Imperativity — Repression — Autonomy

Publication type Article
Status Published
Occupation: Head, Department of Ethics
Affiliation: RAS Institute of Philosophy
Address: 12/1 Goncharnaya Str., Moscow, 109240, Russian Federation
Occupation: Senior research fellow, Department of History of Contemporary Western Philosophy
Affiliation: RAS Institute of Philosophy
Address: 12/1 Goncharnaya Str., Moscow, 109240, Russian Federation
Journal nameChelovek
EditionVolume 31 Issue №1

A dialog from the series “Anatomy of philosophy: remarks and rejoinders” covers one of the central issues of practical philosophy — imperativity, discussed in the perspective of morality. Imperativity is associated with norms, rules or, generally speaking, claims, with their ability to influence human decisions, actions, and judgments. In general, claims are determined by goals and values of various kinds, while moral claims represent values in their imposition to practical fulfillment. Imperativity is one of the qualities of moral values, which allows them to influence public practice and human behavior. Regarding this, they differ for example from aesthetic values, which in essence are imperatively neutral.   The commanding character of moral values is often perceived by the moral consciousness as a manifestation of their repressiveness, which can be considered as a result of some inner experience of  their compelling nature which seems to be rooted in moral value when in fact, it is rooted the persons pretending to represent moral authority.    This experience has been reflected in various theories of morality. At the same time, moral imperativity is ideal by its means. Morality presupposes personal self-determination in relation to the values claimed to be put in practice. It is individuals’ awareness of values and their free fulfillment that is the pledge of moral dignity of decisions and act is in. This is also a part of inner moral experience. There is some tension between coercion and autonomy of morality, which is manifested both in the nature of moral imperativity and its reflection by moral agents. In the dialog, these features of moral imperativity are analytically distinguished in a brief public discussion and critically reflected in perspective to moral philosophy.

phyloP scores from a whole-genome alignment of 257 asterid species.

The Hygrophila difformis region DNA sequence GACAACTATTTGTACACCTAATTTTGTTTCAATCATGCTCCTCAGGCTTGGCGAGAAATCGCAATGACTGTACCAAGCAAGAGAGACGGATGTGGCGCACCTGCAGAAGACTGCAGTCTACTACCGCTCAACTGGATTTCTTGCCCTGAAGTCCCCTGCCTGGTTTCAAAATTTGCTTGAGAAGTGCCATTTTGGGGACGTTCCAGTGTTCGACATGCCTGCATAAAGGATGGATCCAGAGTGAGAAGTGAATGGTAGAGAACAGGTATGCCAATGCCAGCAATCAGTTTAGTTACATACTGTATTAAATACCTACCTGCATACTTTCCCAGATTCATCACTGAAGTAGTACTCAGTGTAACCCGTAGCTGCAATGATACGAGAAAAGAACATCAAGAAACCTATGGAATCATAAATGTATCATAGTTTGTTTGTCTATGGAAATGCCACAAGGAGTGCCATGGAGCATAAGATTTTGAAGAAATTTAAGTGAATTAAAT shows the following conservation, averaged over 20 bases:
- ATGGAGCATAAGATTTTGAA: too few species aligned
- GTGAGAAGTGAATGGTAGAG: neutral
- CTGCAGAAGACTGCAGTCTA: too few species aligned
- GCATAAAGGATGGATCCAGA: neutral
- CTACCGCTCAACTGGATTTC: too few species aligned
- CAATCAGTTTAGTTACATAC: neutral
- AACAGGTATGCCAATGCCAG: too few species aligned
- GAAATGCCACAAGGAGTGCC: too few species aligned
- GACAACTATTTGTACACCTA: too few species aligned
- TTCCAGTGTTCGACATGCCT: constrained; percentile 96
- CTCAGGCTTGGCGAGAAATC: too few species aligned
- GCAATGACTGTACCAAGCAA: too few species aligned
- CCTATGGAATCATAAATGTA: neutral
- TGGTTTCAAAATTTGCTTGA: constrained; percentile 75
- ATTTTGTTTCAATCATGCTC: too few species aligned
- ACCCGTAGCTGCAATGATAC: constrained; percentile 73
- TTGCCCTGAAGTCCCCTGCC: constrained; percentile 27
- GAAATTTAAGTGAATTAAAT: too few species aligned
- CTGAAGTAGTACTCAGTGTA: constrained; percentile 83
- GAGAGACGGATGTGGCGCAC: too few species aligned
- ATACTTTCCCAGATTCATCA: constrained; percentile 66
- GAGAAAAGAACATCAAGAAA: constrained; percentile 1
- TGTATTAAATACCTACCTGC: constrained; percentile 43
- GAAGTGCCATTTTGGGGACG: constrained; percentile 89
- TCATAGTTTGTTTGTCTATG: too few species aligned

Keywordsmorality, values, principles, claims, moral choice, moral experience
Publication date30.03.2020
Number of characters54905
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